Context: Energy balance and physical activity potentially influence systemic inflammation.
Objective: Our objective was to test the hypothesis that moderate energy restriction may prevent activation of inactivity-induced inflammatory response.
Design: Participants were studied four times at the end of 14-d periods of experimental bed rest or controlled ambulation, after receiving eucaloric or hypocaloric diets.
Setting: The study was conducted at the clinical research center of the German Space Agency.
Subjects: Nine healthy young volunteers participated.
Interventions: Energy intake was calibrated to physical activity and decreased by about 20% in hypocaloric conditions.
Main outcome measures: Changes in body fat by dual-energy x-ray absorptiometry as well as plasma inflammatory markers and cytokine mRNA levels in blood cells were measured.
Results: Fat mass did not change significantly in eucaloric conditions and decreased in hypocaloric periods (-1.0 +/- 0.3 and -1.0 +/- 0.3 kg in ambulatory and bed rest, respectively). Bed rest in eucaloric conditions increased plasma C-reactive protein (CRP) (+143 +/- 53%) and both the ratios between plasma IL-6 and IL-10 (4+/-1 times) and white blood cell IL-6 and IL-10 mRNAs (5 +/- 1 times). Energy restriction prevented bed-rest-mediated increases in CRP and the IL-6 to IL-10 ratio. Bed rest increased (P = 0.03) long pentraxin-3 (PTX3) plasma concentration, without significant activity-by-diet interaction. In all conditions (n = 36), CRP and PTX3 were inversely correlated (r = -0.61; P < 0.001). Changes in fat mass, leptin, and IL-6 directly correlated with CRP and inversely correlated with PTX3. IL-10 inversely correlated with CRP and directly correlated with PTX3 (r = 0.52; P < 0.01).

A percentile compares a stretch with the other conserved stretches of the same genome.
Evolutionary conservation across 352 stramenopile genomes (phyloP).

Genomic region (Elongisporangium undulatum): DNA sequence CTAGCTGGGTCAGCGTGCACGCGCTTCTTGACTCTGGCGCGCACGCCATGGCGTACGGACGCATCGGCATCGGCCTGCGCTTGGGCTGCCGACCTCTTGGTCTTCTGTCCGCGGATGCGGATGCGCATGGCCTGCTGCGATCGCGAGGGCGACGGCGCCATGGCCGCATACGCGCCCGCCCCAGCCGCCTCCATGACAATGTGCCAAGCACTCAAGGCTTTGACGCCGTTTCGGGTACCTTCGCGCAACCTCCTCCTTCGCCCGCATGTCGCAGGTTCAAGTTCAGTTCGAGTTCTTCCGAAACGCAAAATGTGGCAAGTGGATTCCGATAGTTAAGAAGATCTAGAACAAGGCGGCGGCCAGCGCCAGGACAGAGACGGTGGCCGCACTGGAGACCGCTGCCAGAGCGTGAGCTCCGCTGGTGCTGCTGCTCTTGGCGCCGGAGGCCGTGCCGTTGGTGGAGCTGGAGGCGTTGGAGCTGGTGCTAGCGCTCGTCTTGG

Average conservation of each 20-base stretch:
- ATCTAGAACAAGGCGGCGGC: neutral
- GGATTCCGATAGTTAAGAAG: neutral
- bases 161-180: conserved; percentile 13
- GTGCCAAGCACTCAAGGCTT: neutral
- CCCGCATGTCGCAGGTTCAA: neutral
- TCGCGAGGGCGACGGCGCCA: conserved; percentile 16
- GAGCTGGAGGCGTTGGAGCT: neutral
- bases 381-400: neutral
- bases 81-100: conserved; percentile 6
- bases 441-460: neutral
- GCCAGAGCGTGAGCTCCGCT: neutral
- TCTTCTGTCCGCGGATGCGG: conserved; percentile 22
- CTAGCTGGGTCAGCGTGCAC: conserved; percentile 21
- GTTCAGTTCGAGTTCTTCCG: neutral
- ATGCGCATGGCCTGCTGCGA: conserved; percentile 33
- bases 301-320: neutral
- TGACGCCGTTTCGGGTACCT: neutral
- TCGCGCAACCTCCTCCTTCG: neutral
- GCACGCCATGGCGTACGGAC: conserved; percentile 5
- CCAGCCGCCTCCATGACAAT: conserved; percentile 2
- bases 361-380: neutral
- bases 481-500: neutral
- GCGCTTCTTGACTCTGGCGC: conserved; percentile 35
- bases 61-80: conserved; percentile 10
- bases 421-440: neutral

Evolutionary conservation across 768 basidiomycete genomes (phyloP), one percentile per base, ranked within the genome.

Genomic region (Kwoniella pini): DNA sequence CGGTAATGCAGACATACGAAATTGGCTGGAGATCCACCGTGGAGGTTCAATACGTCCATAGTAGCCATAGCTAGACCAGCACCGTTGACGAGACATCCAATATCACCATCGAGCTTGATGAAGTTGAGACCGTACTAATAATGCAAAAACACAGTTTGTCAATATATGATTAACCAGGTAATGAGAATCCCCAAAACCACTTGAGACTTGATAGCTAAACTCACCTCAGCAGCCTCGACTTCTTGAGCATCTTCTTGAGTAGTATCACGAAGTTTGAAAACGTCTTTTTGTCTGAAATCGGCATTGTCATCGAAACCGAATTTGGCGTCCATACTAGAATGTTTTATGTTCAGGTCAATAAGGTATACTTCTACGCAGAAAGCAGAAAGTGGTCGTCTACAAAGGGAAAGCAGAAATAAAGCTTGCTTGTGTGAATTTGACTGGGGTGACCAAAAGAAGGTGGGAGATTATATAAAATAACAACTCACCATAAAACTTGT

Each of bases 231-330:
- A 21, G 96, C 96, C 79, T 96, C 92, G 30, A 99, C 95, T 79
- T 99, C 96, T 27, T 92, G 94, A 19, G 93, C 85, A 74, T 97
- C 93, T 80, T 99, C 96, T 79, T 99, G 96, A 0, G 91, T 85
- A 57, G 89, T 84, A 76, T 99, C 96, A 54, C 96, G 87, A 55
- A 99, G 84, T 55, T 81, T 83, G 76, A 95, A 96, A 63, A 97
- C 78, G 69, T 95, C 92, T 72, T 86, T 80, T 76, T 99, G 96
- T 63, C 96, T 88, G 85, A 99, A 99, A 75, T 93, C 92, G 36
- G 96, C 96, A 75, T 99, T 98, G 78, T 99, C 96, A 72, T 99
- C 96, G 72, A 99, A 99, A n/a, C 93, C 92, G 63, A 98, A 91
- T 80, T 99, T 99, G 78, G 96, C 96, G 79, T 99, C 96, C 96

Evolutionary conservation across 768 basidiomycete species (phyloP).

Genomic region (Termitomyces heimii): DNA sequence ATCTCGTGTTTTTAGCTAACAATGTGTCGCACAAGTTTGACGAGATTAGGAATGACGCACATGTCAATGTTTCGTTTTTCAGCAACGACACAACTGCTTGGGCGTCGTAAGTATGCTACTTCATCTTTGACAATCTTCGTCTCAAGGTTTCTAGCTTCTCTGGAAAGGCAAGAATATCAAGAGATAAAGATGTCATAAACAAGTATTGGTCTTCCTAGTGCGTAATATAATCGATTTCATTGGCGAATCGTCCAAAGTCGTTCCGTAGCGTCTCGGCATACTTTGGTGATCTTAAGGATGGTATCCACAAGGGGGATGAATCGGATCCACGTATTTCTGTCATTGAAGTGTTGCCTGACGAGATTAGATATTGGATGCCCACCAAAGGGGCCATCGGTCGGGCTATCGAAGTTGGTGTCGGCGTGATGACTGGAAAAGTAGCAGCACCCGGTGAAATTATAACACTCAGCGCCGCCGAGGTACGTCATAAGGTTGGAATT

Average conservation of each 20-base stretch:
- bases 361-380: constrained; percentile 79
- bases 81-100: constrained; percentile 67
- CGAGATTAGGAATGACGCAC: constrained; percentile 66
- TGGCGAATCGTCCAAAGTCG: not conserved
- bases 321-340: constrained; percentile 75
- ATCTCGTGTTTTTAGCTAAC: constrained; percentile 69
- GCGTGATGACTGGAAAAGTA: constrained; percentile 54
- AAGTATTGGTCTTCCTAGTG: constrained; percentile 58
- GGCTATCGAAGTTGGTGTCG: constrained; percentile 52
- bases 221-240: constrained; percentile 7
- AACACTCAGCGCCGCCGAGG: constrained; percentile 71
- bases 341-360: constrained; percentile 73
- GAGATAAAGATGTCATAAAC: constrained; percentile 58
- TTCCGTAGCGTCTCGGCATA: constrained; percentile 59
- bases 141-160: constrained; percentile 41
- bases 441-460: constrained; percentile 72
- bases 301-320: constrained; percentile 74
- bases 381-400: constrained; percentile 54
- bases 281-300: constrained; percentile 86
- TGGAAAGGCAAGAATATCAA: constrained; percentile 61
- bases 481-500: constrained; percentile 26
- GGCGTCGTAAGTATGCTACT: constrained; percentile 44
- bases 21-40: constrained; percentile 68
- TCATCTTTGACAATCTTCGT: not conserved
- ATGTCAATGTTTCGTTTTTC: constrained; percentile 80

Conclusions: Calorie restriction prevents the inflammatory response induced by 14 d of bed rest. We suggest an inverse regulation of CRP and PTX3 in response to changes in energy balance.